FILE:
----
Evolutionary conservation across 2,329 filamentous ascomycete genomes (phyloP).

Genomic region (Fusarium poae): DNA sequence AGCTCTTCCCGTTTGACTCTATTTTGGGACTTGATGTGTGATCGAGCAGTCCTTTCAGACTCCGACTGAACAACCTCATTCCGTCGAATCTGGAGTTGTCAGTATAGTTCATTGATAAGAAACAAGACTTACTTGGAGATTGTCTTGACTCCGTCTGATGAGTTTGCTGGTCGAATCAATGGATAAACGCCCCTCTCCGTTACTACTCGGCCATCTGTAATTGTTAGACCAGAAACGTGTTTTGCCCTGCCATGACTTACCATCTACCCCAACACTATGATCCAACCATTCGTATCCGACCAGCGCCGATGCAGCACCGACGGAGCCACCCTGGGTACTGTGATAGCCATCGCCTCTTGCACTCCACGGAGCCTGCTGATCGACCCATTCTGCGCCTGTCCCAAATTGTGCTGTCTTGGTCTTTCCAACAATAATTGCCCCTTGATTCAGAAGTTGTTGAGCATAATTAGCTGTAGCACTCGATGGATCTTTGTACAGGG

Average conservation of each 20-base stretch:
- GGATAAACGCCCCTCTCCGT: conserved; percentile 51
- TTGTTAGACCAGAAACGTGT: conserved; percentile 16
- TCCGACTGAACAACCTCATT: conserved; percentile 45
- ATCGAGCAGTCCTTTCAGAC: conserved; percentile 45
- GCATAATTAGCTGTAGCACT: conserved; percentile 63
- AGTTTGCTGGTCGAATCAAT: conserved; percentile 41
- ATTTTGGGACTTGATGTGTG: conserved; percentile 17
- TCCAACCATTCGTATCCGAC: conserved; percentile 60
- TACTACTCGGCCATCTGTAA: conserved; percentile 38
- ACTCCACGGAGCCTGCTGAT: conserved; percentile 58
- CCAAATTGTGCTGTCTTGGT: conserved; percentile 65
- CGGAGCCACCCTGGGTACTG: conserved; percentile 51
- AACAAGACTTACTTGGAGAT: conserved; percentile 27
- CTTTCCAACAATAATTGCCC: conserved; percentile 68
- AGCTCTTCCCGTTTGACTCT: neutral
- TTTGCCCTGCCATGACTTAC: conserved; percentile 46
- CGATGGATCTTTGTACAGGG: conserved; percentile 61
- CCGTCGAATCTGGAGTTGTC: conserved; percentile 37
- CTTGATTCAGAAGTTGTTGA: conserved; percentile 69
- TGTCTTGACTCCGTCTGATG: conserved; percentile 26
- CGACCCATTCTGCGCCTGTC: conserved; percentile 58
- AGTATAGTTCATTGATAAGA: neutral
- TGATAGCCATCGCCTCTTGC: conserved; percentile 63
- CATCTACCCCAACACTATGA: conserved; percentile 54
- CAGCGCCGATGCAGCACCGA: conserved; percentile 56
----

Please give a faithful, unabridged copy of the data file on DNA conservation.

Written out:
Evolutionary conservation across 2,329 filamentous ascomycete genomes (phyloP).

Genomic region (Fusarium poae): DNA sequence AGCTCTTCCCGTTTGACTCTATTTTGGGACTTGATGTGTGATCGAGCAGTCCTTTCAGACTCCGACTGAACAACCTCATTCCGTCGAATCTGGAGTTGTCAGTATAGTTCATTGATAAGAAACAAGACTTACTTGGAGATTGTCTTGACTCCGTCTGATGAGTTTGCTGGTCGAATCAATGGATAAACGCCCCTCTCCGTTACTACTCGGCCATCTGTAATTGTTAGACCAGAAACGTGTTTTGCCCTGCCATGACTTACCATCTACCCCAACACTATGATCCAACCATTCGTATCCGACCAGCGCCGATGCAGCACCGACGGAGCCACCCTGGGTACTGTGATAGCCATCGCCTCTTGCACTCCACGGAGCCTGCTGATCGACCCATTCTGCGCCTGTCCCAAATTGTGCTGTCTTGGTCTTTCCAACAATAATTGCCCCTTGATTCAGAAGTTGTTGAGCATAATTAGCTGTAGCACTCGATGGATCTTTGTACAGGG

Average conservation of each 20-base stretch:
- GGATAAACGCCCCTCTCCGT: conserved; percentile 51
- TTGTTAGACCAGAAACGTGT: conserved; percentile 16
- TCCGACTGAACAACCTCATT: conserved; percentile 45
- ATCGAGCAGTCCTTTCAGAC: conserved; percentile 45
- GCATAATTAGCTGTAGCACT: conserved; percentile 63
- AGTTTGCTGGTCGAATCAAT: conserved; percentile 41
- ATTTTGGGACTTGATGTGTG: conserved; percentile 17
- TCCAACCATTCGTATCCGAC: conserved; percentile 60
- TACTACTCGGCCATCTGTAA: conserved; percentile 38
- ACTCCACGGAGCCTGCTGAT: conserved; percentile 58
- CCAAATTGTGCTGTCTTGGT: conserved; percentile 65
- CGGAGCCACCCTGGGTACTG: conserved; percentile 51
- AACAAGACTTACTTGGAGAT: conserved; percentile 27
- CTTTCCAACAATAATTGCCC: conserved; percentile 68
- AGCTCTTCCCGTTTGACTCT: neutral
- TTTGCCCTGCCATGACTTAC: conserved; percentile 46
- CGATGGATCTTTGTACAGGG: conserved; percentile 61
- CCGTCGAATCTGGAGTTGTC: conserved; percentile 37
- CTTGATTCAGAAGTTGTTGA: conserved; percentile 69
- TGTCTTGACTCCGTCTGATG: conserved; percentile 26
- CGACCCATTCTGCGCCTGTC: conserved; percentile 58
- AGTATAGTTCATTGATAAGA: neutral
- TGATAGCCATCGCCTCTTGC: conserved; percentile 63
- CATCTACCCCAACACTATGA: conserved; percentile 54
- CAGCGCCGATGCAGCACCGA: conserved; percentile 56